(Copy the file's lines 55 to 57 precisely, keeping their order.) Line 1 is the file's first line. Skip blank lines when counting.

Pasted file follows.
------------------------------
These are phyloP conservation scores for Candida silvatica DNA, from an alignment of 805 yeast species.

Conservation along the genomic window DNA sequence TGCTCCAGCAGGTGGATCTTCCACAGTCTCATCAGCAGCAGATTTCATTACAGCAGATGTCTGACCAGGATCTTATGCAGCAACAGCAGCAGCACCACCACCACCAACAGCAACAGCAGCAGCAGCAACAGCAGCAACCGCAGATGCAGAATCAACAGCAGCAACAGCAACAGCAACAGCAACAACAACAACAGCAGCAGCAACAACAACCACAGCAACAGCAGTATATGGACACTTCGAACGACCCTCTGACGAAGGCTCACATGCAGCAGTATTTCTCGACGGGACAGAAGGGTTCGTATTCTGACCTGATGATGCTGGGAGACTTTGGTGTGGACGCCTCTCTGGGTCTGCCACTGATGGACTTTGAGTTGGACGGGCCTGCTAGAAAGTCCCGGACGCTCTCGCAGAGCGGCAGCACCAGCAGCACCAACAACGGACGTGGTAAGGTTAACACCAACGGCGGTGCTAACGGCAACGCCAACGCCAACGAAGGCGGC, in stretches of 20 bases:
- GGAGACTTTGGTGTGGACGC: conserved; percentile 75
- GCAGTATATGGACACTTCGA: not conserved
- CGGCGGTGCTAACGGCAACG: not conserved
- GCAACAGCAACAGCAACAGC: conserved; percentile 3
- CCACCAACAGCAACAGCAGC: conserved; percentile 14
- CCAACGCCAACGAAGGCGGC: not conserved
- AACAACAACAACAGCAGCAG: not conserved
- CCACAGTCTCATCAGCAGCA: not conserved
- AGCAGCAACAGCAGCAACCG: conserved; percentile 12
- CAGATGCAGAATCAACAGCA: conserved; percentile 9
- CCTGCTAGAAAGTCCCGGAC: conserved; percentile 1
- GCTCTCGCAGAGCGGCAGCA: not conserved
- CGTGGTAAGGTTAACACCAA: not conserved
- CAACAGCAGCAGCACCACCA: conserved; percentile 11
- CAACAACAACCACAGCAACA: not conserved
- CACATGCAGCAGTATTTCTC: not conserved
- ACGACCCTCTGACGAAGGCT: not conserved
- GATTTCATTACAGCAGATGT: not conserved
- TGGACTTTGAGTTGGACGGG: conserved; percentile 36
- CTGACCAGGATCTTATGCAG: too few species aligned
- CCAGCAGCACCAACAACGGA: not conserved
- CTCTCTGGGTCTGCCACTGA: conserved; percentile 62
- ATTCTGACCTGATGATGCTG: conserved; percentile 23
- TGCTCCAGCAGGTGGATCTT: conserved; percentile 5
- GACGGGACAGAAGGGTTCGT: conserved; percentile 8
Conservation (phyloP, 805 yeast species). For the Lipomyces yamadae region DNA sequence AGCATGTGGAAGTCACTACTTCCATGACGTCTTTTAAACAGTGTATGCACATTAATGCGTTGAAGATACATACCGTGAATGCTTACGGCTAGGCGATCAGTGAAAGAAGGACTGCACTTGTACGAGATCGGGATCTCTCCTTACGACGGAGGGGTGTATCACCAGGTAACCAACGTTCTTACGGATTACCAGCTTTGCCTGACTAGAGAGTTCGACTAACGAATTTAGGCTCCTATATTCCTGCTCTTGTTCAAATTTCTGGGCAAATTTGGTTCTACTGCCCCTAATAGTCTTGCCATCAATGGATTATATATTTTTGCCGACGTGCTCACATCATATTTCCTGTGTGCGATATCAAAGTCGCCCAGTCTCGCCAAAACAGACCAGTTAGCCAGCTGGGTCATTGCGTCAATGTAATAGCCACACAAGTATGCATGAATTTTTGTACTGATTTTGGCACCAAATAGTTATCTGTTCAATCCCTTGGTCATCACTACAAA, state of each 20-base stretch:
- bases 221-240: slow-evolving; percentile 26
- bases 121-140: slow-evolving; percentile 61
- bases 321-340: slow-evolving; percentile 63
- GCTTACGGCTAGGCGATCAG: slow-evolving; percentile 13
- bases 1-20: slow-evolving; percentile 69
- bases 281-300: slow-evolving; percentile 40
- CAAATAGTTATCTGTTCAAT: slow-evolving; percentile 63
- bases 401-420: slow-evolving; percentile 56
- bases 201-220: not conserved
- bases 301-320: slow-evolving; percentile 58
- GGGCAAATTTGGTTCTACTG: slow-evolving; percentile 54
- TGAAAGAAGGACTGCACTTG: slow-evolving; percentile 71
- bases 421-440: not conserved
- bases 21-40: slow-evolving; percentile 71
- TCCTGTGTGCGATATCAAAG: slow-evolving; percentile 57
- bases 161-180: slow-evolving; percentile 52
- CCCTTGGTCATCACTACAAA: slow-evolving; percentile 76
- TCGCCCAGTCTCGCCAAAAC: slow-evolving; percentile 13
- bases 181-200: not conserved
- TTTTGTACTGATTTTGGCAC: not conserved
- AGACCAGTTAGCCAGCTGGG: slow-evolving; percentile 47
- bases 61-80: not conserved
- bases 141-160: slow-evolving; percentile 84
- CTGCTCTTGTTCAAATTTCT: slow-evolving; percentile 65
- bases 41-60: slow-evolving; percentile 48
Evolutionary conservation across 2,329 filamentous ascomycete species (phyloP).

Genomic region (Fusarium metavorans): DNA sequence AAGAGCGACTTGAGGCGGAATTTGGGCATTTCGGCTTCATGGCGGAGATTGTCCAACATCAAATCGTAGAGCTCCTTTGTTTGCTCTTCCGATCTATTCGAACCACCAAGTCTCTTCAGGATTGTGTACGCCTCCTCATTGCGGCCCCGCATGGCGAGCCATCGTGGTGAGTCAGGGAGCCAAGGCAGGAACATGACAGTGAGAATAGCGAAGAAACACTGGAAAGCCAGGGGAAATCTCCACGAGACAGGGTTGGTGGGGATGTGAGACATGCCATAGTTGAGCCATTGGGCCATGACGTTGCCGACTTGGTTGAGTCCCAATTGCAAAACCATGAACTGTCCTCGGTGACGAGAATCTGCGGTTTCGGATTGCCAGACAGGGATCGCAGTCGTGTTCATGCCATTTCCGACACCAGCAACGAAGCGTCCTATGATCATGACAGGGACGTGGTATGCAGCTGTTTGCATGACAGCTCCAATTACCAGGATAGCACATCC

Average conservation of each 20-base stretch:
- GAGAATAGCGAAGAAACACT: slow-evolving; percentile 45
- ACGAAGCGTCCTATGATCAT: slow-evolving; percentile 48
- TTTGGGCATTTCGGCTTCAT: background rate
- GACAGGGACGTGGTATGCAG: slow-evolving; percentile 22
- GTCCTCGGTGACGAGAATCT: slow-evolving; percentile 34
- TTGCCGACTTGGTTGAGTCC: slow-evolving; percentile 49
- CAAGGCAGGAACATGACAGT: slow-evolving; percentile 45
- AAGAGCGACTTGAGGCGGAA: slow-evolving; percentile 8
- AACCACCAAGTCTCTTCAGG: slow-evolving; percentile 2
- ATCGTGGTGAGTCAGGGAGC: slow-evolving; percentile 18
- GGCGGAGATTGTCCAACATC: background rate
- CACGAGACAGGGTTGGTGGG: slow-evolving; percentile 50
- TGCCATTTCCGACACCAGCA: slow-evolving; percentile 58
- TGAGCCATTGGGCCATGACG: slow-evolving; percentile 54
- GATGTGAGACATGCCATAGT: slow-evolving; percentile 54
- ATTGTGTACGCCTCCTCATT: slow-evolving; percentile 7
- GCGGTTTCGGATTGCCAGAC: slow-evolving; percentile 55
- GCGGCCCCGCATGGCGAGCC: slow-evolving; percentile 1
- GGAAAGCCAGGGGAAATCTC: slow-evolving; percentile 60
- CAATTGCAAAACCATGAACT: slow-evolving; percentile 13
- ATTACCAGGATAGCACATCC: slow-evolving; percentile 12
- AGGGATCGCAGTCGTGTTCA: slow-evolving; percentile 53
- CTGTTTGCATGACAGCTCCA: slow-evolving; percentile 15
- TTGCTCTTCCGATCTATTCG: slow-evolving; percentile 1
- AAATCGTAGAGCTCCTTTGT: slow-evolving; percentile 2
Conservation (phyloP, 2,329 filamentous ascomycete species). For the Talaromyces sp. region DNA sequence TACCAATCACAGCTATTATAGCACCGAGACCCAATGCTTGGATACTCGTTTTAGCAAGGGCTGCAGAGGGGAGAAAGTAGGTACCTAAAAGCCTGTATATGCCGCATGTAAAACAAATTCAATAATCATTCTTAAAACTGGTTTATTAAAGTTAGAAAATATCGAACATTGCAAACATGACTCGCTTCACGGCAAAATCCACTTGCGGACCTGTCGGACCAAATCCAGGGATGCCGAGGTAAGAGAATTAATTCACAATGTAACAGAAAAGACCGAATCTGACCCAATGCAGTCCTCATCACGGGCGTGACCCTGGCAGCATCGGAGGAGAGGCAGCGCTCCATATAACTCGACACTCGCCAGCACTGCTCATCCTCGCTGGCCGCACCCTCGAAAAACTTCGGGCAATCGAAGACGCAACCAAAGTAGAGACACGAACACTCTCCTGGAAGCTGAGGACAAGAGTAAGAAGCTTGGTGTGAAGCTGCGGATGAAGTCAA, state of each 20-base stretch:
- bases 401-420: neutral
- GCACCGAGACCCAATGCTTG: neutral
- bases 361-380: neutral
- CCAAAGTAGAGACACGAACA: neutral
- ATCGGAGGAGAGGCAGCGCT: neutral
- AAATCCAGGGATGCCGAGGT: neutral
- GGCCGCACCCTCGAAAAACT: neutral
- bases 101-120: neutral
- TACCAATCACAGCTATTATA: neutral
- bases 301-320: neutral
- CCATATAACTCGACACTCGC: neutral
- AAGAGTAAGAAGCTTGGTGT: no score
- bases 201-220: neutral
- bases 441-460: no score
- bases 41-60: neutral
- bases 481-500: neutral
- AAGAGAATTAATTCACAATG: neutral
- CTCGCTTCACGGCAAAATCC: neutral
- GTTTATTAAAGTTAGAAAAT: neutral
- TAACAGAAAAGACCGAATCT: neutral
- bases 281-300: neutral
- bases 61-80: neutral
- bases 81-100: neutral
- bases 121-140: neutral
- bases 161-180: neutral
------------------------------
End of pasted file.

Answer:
Genomic region (Fusarium metavorans): DNA sequence AAGAGCGACTTGAGGCGGAATTTGGGCATTTCGGCTTCATGGCGGAGATTGTCCAACATCAAATCGTAGAGCTCCTTTGTTTGCTCTTCCGATCTATTCGAACCACCAAGTCTCTTCAGGATTGTGTACGCCTCCTCATTGCGGCCCCGCATGGCGAGCCATCGTGGTGAGTCAGGGAGCCAAGGCAGGAACATGACAGTGAGAATAGCGAAGAAACACTGGAAAGCCAGGGGAAATCTCCACGAGACAGGGTTGGTGGGGATGTGAGACATGCCATAGTTGAGCCATTGGGCCATGACGTTGCCGACTTGGTTGAGTCCCAATTGCAAAACCATGAACTGTCCTCGGTGACGAGAATCTGCGGTTTCGGATTGCCAGACAGGGATCGCAGTCGTGTTCATGCCATTTCCGACACCAGCAACGAAGCGTCCTATGATCATGACAGGGACGTGGTATGCAGCTGTTTGCATGACAGCTCCAATTACCAGGATAGCACATCC

Average conservation of each 20-base stretch:
- GAGAATAGCGAAGAAACACT: slow-evolving; percentile 45